Is Your Firm In Compliance with Your States Workers’ Compensation Rules?
The mandatory requirement to carry Workers’ Compensation Insurance by Employers for their Employees various from State to State.
The following is a quick overview of the requirements for the States of Missouri, Illinois and Kansas.
In the State of Missouri, Workers Compensation Insurance is mandatory when an employer has 5 or more employees. There are exceptions to this rule such as the employer in the construction business in which you only need to have one employee to be required to meet the workers’ compensation obligation and on the other side of the spectrum, groups such as farm laborers, domestic servants, real estate agents etc. are not required to carry the protection.
The general rule for a law firm to follow: If you employ five or more employees, you are required to carry workers’ compensation insurance unless you receive approval from the Division of Workers Compensation to be self- insured. If you employ five or more employees and wish to be self-insured, you must submit an application to the Division of Workers’ Compensation along with supporting financials. The Division of Workers Compensation will consider your request to self-insure after reviewing your application along with financials supporting your capability to cover the exposure.
The definition of “employee” includes both full and part-time employees, seasonal and even temporary employees.
Sole proprietors and partners are not automatically covered under a workers compensation policy unless they elect to be covered and added by an endorsement. Members of a limited liability company are presumed to be covered unless they opt out in writing.
Corporate officers are considered employees of the corporation and must be covered unless there are no more than two owners of the corporation who are also the only employees of the corporation. Again the corporate officers would need to opt out of coverage in writing.
Exempt employers that decide not to buy Workers compensation insurance or to self-insure may be exposure to civil lawsuits brought by employees who are injured during work.
Per the Missouri Department of Insurance website, “failure to provide required coverage is a Class A misdemeanor with a penalty equal to three times the annual premium you should have paid, up to $50,000. You also are liable for the costs of any injuries suffered by your employees. A second violation results in a class D Felony.”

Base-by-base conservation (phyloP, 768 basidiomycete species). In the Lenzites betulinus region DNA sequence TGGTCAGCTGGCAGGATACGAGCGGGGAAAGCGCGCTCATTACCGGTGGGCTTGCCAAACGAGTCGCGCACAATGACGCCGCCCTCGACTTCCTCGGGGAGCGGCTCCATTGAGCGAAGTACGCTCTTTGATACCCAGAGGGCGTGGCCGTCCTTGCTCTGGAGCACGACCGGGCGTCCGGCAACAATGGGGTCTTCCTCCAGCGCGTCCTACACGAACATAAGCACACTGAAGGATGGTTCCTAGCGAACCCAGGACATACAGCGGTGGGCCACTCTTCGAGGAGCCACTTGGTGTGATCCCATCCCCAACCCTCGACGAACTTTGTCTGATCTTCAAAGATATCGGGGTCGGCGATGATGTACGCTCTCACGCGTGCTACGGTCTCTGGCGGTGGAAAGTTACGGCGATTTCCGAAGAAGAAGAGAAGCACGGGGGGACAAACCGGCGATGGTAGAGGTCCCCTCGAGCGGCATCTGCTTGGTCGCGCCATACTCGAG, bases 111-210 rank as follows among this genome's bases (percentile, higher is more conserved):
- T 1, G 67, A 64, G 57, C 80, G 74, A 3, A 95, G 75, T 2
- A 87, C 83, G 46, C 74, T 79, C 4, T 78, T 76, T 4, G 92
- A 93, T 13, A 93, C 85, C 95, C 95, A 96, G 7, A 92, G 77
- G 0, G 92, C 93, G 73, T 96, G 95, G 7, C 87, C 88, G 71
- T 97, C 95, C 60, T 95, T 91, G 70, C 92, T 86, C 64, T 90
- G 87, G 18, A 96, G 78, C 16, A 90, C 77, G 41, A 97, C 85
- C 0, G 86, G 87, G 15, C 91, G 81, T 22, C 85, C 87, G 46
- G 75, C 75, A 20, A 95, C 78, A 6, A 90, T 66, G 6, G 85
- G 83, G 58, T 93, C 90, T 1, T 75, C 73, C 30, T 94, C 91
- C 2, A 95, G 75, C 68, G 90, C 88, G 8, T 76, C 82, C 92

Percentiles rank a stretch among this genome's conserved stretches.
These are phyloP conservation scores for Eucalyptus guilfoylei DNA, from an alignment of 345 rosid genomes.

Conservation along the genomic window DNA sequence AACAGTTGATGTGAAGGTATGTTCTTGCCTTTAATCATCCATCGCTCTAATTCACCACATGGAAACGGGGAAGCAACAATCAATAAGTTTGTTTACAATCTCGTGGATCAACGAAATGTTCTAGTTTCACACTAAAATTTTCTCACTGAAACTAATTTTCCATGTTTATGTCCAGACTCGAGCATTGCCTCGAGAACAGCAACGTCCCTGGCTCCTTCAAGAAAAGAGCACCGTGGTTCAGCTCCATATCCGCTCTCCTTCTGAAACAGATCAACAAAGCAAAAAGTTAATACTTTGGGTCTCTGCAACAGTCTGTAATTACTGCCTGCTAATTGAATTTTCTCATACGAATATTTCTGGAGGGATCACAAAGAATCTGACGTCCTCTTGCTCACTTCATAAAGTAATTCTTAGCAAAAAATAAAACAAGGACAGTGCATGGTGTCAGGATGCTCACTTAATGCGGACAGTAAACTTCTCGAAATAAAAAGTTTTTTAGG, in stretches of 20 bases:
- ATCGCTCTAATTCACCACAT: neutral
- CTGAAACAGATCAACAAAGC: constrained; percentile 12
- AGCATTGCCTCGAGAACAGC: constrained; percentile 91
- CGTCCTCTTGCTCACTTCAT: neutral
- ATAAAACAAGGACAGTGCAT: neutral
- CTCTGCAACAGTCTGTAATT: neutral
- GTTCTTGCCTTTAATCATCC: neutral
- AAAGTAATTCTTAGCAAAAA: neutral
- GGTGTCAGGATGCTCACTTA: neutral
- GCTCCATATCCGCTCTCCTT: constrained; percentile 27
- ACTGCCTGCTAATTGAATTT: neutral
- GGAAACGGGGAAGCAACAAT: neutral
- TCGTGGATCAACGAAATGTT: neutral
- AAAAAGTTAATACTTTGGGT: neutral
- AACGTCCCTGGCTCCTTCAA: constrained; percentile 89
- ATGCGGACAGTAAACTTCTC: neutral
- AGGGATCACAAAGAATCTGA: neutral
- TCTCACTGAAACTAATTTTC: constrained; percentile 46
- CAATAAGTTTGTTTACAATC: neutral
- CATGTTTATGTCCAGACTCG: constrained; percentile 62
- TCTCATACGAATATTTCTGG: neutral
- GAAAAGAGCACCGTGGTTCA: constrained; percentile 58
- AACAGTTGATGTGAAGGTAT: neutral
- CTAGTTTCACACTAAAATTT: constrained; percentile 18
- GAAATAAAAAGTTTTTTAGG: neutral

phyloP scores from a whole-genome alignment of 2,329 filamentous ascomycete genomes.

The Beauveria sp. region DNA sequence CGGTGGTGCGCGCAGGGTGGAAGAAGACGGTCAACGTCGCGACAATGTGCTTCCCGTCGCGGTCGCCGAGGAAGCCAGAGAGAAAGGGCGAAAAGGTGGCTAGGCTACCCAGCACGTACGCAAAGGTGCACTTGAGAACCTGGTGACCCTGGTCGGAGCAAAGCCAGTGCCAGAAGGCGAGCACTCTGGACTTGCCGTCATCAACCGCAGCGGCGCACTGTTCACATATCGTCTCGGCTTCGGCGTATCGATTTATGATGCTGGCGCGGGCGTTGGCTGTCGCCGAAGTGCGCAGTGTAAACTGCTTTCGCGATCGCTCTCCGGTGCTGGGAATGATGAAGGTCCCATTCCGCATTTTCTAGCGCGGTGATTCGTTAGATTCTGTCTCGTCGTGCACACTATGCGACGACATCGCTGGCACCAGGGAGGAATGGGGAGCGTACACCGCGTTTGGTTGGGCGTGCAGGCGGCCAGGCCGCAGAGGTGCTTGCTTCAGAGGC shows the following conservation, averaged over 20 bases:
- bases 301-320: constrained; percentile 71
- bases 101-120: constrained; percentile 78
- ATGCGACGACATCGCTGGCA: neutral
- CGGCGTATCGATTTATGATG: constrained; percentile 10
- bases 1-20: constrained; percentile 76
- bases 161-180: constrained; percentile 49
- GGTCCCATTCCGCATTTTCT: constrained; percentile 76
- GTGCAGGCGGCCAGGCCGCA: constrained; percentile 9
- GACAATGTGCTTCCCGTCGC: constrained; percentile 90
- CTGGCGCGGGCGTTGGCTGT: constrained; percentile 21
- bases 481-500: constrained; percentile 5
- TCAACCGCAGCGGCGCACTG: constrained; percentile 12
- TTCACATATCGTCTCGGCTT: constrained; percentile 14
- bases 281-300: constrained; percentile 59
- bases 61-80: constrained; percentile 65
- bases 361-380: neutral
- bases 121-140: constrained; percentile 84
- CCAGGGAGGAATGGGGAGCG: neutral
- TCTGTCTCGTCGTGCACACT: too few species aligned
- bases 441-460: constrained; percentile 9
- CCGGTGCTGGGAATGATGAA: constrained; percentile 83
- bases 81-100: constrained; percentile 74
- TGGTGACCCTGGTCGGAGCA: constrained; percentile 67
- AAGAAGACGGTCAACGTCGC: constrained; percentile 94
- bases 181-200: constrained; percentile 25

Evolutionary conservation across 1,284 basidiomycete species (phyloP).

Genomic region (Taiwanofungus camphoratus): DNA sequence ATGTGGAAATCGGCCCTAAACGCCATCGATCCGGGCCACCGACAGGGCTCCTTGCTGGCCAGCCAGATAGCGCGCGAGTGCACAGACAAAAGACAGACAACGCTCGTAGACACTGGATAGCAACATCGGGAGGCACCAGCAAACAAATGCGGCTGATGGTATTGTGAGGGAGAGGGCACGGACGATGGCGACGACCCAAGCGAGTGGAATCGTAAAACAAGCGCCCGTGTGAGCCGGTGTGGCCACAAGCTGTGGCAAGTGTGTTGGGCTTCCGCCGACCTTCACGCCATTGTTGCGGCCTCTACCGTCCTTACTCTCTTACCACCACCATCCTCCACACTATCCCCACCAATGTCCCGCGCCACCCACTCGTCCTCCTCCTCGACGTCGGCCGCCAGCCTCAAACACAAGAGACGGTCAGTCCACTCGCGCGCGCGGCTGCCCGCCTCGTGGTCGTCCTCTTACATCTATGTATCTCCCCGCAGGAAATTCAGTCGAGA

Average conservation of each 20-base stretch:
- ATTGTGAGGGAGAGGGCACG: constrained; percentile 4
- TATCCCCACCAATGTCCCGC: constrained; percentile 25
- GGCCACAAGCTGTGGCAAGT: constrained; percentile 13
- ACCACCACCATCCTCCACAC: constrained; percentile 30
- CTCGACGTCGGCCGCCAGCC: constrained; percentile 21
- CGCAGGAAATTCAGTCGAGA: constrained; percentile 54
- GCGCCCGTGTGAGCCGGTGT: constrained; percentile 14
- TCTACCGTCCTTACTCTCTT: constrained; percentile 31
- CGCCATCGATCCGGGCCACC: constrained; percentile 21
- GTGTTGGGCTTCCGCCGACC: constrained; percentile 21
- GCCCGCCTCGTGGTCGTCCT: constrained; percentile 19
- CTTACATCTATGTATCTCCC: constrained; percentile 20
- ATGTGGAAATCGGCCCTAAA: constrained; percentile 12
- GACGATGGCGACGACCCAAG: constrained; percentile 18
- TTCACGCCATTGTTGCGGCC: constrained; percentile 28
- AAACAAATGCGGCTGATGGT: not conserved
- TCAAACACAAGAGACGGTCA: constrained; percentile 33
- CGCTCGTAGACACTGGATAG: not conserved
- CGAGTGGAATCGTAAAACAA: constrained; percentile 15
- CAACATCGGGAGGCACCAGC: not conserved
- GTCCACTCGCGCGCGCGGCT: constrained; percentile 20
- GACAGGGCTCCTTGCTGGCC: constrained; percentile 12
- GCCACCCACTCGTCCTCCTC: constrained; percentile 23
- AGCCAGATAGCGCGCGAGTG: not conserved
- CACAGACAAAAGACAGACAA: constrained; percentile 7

In the State of Illinois, an employer is required to provide workers’ compensation insurance for almost everyone who is hired, injured or whose employment is localized in Illinois. If you have one employee, even a part time employee, you must obtain worker compensation insurance. Again, there are exceptions as provided in Section 3 of the Act.
Sole proprietors, business partners, corporation officers and members of limited liability companies may exempt themselves by notifying the carrier in writing of your intentions. If you are in the construction business, trucking or hazardous occupations, you may not be able to opt out of coverage.
In Illinois, can an employer be self-insured? The answer is yes if the employer applies to the Commission for authorization to insure its own workers’ compensation liabilities and can meet certain requirements including proving that you have sufficient financial strength to be responsible for the payments and administration of the employers’ workers compensation claims. The employer must file their application request each year and provide interim financial statements.
In Illinois, an employer that knowingly and willfully fails to obtain insurance may be fined up to $500 for every day of non- compliance with a minimum fine of $10,000. Corporate officers can be held personally liable if the company fails to pay the penalty.
Corporate officers who are found to have negligently failed to obtain insurance are guilty of a Class A misdemeanor and a Class 4 felony if they have knowingly failed to obtain insurance.
If an employer fails to obtain insurance and an employee is injured during the course of their employment, the employee may sue the employer in civil court. The burden of proof is on the employer as to prove they were not negligent
In the State of Kansas, payroll basically determines if one is required to carry workers compensation insurance for their employee. If you are an employer in Kansas and your gross annual payroll is more than $20,000 you are required to carry workers compensation coverage. There are exceptions of course as with any state such as certain agricultural workers, corporate employees owning 10 percent or more of stock, firefighters belonging to a relief association program, individuals, sole proprietors and partners etc.
Questions on who is an exception to the workers compensation law in your state can be obtained by calling the States’ Department of Labor Division of Workers Compensation.
Can an employer self insure in the State of Kansas? The answer is yes by submitting an application to the Kansas Department of Labor and by meeting the requirements financially to meet the criteria to be self insured.
Intentional failure to provide workers compensation protection is a Class A misdemeanor and the employer is subject to a civil penalty in an amount twice the annual premium the employer would have paid for insurance or $25,000 whichever amount is greater.
Kaestner & Berry is willing to assist you with any of your workers compensation needs.